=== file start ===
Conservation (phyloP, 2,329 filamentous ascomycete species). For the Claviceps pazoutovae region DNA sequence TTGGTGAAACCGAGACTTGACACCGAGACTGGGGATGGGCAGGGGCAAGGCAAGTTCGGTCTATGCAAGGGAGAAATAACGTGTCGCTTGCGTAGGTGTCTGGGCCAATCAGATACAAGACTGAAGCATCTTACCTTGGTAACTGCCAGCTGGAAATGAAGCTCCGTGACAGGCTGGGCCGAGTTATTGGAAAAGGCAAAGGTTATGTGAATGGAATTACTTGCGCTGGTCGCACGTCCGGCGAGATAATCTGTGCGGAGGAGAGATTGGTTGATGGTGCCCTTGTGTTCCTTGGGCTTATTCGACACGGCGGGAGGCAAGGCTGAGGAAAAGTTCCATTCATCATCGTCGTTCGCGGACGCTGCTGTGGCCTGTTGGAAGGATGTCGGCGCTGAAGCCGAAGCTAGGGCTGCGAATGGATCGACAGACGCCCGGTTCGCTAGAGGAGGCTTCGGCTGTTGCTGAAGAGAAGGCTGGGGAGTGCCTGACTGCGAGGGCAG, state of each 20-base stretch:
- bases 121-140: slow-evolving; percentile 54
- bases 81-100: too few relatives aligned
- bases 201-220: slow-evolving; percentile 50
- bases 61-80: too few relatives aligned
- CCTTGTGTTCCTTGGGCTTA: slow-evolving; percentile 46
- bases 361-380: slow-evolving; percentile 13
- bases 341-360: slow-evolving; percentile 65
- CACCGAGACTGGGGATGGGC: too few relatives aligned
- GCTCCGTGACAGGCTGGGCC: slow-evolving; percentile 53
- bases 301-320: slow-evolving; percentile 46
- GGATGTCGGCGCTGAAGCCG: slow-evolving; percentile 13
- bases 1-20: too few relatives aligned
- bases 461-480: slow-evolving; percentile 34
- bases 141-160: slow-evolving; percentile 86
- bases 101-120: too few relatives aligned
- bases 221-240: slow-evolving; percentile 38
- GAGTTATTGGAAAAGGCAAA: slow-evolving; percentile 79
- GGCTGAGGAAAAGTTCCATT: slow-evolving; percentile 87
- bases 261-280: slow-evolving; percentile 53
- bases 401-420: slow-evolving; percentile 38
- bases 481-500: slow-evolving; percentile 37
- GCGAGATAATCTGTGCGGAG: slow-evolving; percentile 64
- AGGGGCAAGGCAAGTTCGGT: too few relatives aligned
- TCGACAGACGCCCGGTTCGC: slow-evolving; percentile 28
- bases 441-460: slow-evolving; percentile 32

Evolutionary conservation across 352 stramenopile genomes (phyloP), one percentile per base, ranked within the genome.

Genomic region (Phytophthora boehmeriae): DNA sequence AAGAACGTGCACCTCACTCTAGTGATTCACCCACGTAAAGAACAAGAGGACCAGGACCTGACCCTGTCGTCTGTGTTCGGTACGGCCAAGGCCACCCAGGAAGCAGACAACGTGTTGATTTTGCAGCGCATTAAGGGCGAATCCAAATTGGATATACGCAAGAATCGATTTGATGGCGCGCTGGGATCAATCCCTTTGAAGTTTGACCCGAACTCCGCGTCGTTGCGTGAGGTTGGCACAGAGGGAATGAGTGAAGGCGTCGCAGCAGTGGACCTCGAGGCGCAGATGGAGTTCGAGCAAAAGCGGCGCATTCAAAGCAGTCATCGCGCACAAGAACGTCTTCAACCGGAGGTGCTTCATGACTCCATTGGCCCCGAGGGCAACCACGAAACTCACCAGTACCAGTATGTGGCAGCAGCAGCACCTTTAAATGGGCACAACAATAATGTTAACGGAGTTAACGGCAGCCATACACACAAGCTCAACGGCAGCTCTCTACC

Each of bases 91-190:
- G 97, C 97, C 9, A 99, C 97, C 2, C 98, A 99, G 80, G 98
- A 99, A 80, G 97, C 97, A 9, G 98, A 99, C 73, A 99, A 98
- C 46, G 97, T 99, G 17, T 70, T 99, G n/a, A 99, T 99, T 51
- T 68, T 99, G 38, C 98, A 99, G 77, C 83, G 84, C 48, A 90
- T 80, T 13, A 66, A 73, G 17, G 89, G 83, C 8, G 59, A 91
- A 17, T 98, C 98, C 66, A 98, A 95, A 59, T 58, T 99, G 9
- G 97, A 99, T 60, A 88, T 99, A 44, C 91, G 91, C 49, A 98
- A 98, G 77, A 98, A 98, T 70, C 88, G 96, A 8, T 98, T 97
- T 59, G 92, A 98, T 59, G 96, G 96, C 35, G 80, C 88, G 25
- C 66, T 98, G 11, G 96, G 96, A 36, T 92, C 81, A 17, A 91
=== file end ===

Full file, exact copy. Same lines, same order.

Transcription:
Conservation (phyloP, 2,329 filamentous ascomycete species). For the Claviceps pazoutovae region DNA sequence TTGGTGAAACCGAGACTTGACACCGAGACTGGGGATGGGCAGGGGCAAGGCAAGTTCGGTCTATGCAAGGGAGAAATAACGTGTCGCTTGCGTAGGTGTCTGGGCCAATCAGATACAAGACTGAAGCATCTTACCTTGGTAACTGCCAGCTGGAAATGAAGCTCCGTGACAGGCTGGGCCGAGTTATTGGAAAAGGCAAAGGTTATGTGAATGGAATTACTTGCGCTGGTCGCACGTCCGGCGAGATAATCTGTGCGGAGGAGAGATTGGTTGATGGTGCCCTTGTGTTCCTTGGGCTTATTCGACACGGCGGGAGGCAAGGCTGAGGAAAAGTTCCATTCATCATCGTCGTTCGCGGACGCTGCTGTGGCCTGTTGGAAGGATGTCGGCGCTGAAGCCGAAGCTAGGGCTGCGAATGGATCGACAGACGCCCGGTTCGCTAGAGGAGGCTTCGGCTGTTGCTGAAGAGAAGGCTGGGGAGTGCCTGACTGCGAGGGCAG, state of each 20-base stretch:
- bases 121-140: slow-evolving; percentile 54
- bases 81-100: too few relatives aligned
- bases 201-220: slow-evolving; percentile 50
- bases 61-80: too few relatives aligned
- CCTTGTGTTCCTTGGGCTTA: slow-evolving; percentile 46
- bases 361-380: slow-evolving; percentile 13
- bases 341-360: slow-evolving; percentile 65
- CACCGAGACTGGGGATGGGC: too few relatives aligned
- GCTCCGTGACAGGCTGGGCC: slow-evolving; percentile 53
- bases 301-320: slow-evolving; percentile 46
- GGATGTCGGCGCTGAAGCCG: slow-evolving; percentile 13
- bases 1-20: too few relatives aligned
- bases 461-480: slow-evolving; percentile 34
- bases 141-160: slow-evolving; percentile 86
- bases 101-120: too few relatives aligned
- bases 221-240: slow-evolving; percentile 38
- GAGTTATTGGAAAAGGCAAA: slow-evolving; percentile 79
- GGCTGAGGAAAAGTTCCATT: slow-evolving; percentile 87
- bases 261-280: slow-evolving; percentile 53
- bases 401-420: slow-evolving; percentile 38
- bases 481-500: slow-evolving; percentile 37
- GCGAGATAATCTGTGCGGAG: slow-evolving; percentile 64
- AGGGGCAAGGCAAGTTCGGT: too few relatives aligned
- TCGACAGACGCCCGGTTCGC: slow-evolving; percentile 28
- bases 441-460: slow-evolving; percentile 32

Evolutionary conservation across 352 stramenopile genomes (phyloP), one percentile per base, ranked within the genome.

Genomic region (Phytophthora boehmeriae): DNA sequence AAGAACGTGCACCTCACTCTAGTGATTCACCCACGTAAAGAACAAGAGGACCAGGACCTGACCCTGTCGTCTGTGTTCGGTACGGCCAAGGCCACCCAGGAAGCAGACAACGTGTTGATTTTGCAGCGCATTAAGGGCGAATCCAAATTGGATATACGCAAGAATCGATTTGATGGCGCGCTGGGATCAATCCCTTTGAAGTTTGACCCGAACTCCGCGTCGTTGCGTGAGGTTGGCACAGAGGGAATGAGTGAAGGCGTCGCAGCAGTGGACCTCGAGGCGCAGATGGAGTTCGAGCAAAAGCGGCGCATTCAAAGCAGTCATCGCGCACAAGAACGTCTTCAACCGGAGGTGCTTCATGACTCCATTGGCCCCGAGGGCAACCACGAAACTCACCAGTACCAGTATGTGGCAGCAGCAGCACCTTTAAATGGGCACAACAATAATGTTAACGGAGTTAACGGCAGCCATACACACAAGCTCAACGGCAGCTCTCTACC

Each of bases 91-190:
- G 97, C 97, C 9, A 99, C 97, C 2, C 98, A 99, G 80, G 98
- A 99, A 80, G 97, C 97, A 9, G 98, A 99, C 73, A 99, A 98
- C 46, G 97, T 99, G 17, T 70, T 99, G n/a, A 99, T 99, T 51
- T 68, T 99, G 38, C 98, A 99, G 77, C 83, G 84, C 48, A 90
- T 80, T 13, A 66, A 73, G 17, G 89, G 83, C 8, G 59, A 91
- A 17, T 98, C 98, C 66, A 98, A 95, A 59, T 58, T 99, G 9
- G 97, A 99, T 60, A 88, T 99, A 44, C 91, G 91, C 49, A 98
- A 98, G 77, A 98, A 98, T 70, C 88, G 96, A 8, T 98, T 97
- T 59, G 92, A 98, T 59, G 96, G 96, C 35, G 80, C 88, G 25
- C 66, T 98, G 11, G 96, G 96, A 36, T 92, C 81, A 17, A 91